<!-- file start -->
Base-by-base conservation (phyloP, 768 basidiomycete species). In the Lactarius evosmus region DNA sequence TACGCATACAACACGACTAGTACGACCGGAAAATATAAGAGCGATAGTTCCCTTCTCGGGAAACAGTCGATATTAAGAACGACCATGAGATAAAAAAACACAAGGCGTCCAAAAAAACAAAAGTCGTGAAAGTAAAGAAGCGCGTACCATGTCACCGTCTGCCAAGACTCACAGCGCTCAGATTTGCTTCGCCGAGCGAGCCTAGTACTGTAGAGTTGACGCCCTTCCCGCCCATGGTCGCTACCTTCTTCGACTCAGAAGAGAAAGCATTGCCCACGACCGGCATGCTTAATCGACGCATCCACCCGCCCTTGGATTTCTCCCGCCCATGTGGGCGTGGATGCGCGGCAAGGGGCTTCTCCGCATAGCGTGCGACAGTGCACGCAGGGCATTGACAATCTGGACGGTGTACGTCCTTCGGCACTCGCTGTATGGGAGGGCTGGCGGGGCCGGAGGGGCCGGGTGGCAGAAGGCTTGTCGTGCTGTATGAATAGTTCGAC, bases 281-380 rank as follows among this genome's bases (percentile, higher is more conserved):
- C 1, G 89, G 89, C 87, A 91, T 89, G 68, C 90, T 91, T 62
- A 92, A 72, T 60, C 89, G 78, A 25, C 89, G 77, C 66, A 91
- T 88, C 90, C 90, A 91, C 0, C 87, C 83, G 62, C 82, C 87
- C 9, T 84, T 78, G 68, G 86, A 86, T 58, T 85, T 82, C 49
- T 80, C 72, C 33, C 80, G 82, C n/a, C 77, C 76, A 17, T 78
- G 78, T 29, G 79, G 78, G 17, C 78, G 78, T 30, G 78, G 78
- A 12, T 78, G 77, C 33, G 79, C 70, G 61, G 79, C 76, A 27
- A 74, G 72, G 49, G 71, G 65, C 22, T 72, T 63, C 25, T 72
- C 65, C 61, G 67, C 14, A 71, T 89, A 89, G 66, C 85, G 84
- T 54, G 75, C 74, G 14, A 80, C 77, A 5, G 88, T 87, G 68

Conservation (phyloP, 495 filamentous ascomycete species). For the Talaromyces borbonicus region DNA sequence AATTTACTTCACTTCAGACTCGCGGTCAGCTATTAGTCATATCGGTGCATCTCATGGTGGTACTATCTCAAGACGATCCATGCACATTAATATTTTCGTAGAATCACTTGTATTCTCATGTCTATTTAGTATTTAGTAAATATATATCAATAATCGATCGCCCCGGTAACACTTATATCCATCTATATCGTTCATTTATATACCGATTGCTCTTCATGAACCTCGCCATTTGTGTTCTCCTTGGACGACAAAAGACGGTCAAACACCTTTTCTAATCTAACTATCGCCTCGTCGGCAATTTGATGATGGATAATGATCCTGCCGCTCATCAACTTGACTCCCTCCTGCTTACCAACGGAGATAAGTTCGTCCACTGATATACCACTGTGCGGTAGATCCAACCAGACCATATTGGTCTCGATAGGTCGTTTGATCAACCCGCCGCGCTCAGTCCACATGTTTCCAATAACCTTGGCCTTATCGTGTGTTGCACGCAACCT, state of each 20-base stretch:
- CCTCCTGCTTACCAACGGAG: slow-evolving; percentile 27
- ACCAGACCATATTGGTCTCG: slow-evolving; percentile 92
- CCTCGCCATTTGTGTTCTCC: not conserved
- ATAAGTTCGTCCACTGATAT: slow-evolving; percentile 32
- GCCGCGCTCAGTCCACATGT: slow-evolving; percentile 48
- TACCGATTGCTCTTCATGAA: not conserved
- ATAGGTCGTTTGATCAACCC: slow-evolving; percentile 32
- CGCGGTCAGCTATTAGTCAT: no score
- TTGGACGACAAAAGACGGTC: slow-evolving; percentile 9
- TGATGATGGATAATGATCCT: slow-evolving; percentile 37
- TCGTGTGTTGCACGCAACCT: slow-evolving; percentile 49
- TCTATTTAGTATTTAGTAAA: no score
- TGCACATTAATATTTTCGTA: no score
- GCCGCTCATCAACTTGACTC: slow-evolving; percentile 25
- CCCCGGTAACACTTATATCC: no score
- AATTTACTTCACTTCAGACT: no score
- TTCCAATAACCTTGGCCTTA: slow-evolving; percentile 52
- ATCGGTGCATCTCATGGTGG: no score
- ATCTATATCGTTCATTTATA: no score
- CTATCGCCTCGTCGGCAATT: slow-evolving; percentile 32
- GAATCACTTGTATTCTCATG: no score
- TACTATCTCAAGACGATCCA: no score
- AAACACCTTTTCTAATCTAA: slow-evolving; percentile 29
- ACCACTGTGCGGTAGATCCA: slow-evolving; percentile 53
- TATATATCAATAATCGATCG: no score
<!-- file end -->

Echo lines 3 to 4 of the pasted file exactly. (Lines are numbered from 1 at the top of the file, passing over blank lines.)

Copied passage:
- A 92, A 72, T 60, C 89, G 78, A 25, C 89, G 77, C 66, A 91
- T 88, C 90, C 90, A 91, C 0, C 87, C 83, G 62, C 82, C 87